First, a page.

White Dog Woes: How to Treat Stubborn Tear Stains

August 27, 2017


This is for all the pet parents out there with dogs plagued by annoying tear stains.  Keeping a snowy white dog pristine and clean is a full-time job, and those tear stains are so stubborn!  Before we tackle how to treat those reddish brownish stains on your pooch’s face, it’s worth discussing the cause.  


What Causes Tear Stains?

Breeds with short snouts and protruding eyes have a genetic disposition that causes the excessive production of tears.  There are also medical reasons for excessive tearing, including an ingrown eyelash, allergies and second-hand smoke. When tears, which contain porphyrins, sit on light-colored fur, a reddish colored staining will occur and darken when exposed to sunlight. Porphyrins are naturally occurring molecules containing iron that dogs remove from the body through tears, saliva, and urine.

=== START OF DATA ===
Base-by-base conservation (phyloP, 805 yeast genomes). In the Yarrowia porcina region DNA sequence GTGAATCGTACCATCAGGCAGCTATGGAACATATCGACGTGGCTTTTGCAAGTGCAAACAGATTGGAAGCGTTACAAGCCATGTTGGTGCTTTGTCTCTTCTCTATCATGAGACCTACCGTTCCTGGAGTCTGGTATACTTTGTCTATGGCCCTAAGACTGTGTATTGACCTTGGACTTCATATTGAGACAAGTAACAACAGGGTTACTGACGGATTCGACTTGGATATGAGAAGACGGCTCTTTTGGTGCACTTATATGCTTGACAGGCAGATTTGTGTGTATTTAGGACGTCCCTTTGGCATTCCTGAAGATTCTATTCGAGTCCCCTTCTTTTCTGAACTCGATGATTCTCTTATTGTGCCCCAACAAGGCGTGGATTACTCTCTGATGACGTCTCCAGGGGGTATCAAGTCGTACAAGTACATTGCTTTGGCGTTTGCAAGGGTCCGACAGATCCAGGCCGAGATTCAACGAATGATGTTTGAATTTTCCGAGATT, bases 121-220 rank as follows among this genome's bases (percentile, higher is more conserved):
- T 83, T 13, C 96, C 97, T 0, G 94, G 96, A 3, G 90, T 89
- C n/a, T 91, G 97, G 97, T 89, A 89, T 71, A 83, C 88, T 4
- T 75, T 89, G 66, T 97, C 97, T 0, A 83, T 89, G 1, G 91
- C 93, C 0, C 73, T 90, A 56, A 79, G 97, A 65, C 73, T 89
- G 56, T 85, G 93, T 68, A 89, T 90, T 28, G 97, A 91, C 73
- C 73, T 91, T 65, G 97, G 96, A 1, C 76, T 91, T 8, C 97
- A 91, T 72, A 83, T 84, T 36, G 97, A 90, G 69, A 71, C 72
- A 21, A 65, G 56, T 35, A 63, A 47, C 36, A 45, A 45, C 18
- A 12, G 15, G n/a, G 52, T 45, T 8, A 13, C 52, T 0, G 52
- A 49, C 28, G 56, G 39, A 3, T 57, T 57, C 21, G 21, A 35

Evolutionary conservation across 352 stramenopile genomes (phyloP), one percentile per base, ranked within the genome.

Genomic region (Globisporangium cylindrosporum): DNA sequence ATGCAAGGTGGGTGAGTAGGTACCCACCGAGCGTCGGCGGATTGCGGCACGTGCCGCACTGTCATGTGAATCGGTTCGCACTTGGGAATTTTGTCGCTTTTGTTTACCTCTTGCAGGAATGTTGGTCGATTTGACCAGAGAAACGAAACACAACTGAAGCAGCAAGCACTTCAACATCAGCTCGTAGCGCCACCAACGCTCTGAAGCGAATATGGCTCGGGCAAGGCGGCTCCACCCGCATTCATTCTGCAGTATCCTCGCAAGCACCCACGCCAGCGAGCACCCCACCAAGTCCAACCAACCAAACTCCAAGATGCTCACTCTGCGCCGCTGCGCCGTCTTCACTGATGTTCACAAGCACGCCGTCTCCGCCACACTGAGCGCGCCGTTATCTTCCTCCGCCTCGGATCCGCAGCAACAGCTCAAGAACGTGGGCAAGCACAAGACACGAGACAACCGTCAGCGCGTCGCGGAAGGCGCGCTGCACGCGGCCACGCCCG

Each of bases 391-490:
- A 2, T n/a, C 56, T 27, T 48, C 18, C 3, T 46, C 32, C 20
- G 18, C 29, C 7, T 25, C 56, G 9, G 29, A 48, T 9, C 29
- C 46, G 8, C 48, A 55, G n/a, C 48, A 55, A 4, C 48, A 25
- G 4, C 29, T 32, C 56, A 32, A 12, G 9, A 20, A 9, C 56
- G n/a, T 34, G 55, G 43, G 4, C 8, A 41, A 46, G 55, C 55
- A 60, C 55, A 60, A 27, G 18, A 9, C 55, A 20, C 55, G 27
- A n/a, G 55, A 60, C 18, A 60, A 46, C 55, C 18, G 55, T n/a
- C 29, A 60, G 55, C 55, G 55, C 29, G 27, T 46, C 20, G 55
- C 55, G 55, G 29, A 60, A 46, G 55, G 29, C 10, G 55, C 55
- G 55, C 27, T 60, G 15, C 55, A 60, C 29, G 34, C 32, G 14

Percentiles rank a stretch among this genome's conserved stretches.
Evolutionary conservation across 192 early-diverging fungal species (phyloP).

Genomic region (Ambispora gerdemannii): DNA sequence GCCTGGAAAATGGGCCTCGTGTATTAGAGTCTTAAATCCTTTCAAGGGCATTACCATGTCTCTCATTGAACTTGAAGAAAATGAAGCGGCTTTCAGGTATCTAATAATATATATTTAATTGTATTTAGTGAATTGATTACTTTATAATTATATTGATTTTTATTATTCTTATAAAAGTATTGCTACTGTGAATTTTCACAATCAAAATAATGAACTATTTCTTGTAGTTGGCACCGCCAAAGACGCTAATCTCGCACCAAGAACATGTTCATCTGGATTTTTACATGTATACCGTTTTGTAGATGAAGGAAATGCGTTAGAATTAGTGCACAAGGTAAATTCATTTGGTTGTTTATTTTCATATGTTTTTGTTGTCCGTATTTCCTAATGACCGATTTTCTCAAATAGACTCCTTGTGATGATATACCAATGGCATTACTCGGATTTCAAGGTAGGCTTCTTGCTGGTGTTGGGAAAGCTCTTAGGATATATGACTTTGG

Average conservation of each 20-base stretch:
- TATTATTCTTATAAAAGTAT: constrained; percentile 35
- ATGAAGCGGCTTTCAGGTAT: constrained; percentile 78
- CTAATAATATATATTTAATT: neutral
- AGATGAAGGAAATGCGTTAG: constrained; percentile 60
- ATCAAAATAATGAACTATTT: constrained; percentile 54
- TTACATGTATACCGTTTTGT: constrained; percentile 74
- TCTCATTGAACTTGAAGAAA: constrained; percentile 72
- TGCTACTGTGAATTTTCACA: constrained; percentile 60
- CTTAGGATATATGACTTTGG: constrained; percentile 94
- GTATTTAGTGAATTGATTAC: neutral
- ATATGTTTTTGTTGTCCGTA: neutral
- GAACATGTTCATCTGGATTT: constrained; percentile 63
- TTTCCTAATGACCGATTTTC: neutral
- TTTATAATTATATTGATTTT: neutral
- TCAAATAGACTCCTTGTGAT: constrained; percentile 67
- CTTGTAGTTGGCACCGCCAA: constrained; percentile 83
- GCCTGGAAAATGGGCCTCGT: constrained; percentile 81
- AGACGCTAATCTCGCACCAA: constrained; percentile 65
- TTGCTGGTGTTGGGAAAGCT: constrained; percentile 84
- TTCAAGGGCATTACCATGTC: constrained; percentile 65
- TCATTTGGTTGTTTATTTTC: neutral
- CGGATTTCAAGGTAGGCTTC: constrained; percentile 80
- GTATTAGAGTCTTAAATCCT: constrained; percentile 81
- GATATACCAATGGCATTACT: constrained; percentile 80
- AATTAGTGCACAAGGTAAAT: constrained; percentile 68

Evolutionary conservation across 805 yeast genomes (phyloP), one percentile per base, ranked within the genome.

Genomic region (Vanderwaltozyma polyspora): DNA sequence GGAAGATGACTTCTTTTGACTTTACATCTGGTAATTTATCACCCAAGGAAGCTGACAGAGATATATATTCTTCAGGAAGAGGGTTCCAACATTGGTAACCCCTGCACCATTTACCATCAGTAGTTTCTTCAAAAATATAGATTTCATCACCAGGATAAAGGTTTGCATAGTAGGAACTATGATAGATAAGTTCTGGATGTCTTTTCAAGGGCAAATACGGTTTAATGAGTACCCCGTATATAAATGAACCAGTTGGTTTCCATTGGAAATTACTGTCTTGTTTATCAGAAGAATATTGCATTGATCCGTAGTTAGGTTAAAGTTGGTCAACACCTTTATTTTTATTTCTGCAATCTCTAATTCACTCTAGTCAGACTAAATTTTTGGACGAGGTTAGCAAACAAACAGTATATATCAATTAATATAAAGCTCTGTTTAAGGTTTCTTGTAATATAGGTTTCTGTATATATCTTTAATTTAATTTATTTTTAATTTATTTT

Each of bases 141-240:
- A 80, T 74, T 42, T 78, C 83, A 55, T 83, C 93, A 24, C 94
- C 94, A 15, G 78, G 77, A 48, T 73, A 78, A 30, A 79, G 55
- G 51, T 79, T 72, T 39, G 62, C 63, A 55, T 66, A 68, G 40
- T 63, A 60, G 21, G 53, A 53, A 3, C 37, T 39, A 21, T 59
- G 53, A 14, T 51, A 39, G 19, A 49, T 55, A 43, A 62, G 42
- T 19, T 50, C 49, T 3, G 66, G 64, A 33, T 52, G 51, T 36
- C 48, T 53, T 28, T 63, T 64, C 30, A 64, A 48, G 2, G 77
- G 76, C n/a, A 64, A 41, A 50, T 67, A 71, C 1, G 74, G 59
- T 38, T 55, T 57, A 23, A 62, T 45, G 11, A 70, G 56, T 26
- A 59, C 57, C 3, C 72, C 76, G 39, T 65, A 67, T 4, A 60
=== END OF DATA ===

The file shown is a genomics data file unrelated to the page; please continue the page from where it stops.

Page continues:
Preventing tear stains comes down to reducing the amount of porphyrin production in your dog. If your tap water happens to be high in mineral content or iron, consider giving the dog bottled water, or use a filter to create cleaner water. A higher quality diet can also help reduce porphyrin production in some dogs. Read the label on your dog’s food and talk to your veterinarian before making a switch.



The primary treatment for tear stains is proper grooming and maintenance of your dog’s face.  Wipe your dog’s face with a damp cloth twice a day to remove excessive tears, and keep regular appointments with the groomer. It’s key to keep the hair around the eyes trimmed to avoid added irritation and tearing.


Here are some additional tips to try in between visits to the groomer:

  1. Moisten a cotton ball with a contact lens solution or liquid vitamin C and rub around the eye area.

  2. Give your dog a mini facial. Wash your pup’s face with dry shampoo and a wet washcloth. Then wipe his/her face using a paper towel moistened with 3% hydrogen peroxide.

  3. The product Angel Eyes is a supplement given to dogs to help with this very issue. Do some research on the product and talk to your vet to see if your pup could benefit.



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120 Wexford Bayne Road  |  Wexford, PA  |  15090

(724) 719-2788  |  woof@soggydoggyshop.com

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